It might be best to ask on the OCLC-CAT list; several people from their QC section are active participants and answer questions.
My first thought was that the 019 shows several other OCLC control numbers, so these could have been retained from other duplicate records created in batch processes, like loads from vendor or library catalogs. My understanding is that OCLC’s algorithms retain any distinctive SH schema. The FAST headings would have been added intentionally by OCLC in another automated process. Searching the ISBN shows several more duplicate records in OCLC which may also be merged eventually. If any of these have unique SH they’ll be retained too. I guess the principle is that is easier for other libraries to delete them or exclude them from indexing than it is to add them locally. I am unaware of any libraries that actually use BISACSH, but I know there was trend in public libraries to adopt bookstore categories for shelving and signage so they may be useful for that. I can’t think of a reason anyone would want 650_4’s identical to the 650_0’s, on the other hand.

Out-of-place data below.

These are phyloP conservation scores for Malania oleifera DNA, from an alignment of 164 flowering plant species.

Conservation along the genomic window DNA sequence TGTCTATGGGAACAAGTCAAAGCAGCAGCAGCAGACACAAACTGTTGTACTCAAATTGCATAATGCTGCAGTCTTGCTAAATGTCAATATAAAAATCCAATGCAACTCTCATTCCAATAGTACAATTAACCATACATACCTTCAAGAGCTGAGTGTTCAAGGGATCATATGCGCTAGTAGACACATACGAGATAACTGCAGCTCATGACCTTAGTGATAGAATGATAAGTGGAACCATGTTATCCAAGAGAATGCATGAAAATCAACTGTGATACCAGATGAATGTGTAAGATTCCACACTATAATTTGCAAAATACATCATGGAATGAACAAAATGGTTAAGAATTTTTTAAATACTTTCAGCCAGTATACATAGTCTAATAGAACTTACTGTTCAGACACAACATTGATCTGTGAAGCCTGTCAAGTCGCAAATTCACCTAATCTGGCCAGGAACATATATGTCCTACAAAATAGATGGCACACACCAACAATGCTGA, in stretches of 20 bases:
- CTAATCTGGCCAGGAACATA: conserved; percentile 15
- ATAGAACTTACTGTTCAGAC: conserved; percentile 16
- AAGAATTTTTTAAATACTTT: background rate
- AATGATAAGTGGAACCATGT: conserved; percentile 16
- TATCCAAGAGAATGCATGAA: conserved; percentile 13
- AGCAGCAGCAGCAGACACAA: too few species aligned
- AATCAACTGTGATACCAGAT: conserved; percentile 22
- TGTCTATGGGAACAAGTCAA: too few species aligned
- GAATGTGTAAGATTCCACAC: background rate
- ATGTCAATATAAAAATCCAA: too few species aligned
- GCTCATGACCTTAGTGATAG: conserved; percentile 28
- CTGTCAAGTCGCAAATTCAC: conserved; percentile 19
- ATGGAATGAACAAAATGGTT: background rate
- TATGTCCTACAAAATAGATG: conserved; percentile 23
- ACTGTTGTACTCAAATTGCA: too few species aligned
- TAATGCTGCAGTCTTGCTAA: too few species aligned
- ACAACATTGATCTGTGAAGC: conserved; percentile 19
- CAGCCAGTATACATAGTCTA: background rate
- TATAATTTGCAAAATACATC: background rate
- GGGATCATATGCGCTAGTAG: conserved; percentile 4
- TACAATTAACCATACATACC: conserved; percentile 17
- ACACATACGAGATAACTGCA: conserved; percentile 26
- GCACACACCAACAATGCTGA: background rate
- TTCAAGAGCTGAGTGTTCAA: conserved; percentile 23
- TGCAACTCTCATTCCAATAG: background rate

Coordinator, Cataloging Services
261B Bierce Library
The University of Akron
Akron, Ohio 44325-1712
From: Program for Cooperative Cataloging <[log in to unmask]>
On Behalf Of Yang Wang
Sent: Thursday, March 28, 2019 2:36 PM
To: [log in to unmask]
Subject: [PCCLIST] Evolution of a master record in OCLC
I was doing a set of subject heading corrections with regard to “Civil rights movements” (lcsh) vs “Civil rights movement” (series title) in the local database and found in the following bib record a plethora of “extras” in 6XX. The record was originally created and authenticated by LC (https://lccn.loc.gov/2016044049, a BSR par excellence!); now the 6XX have greatly expanded (OCoLC)ocn966314870).
My question is: Why is this type of expansion/additions even allowed on a master record? More user friendly?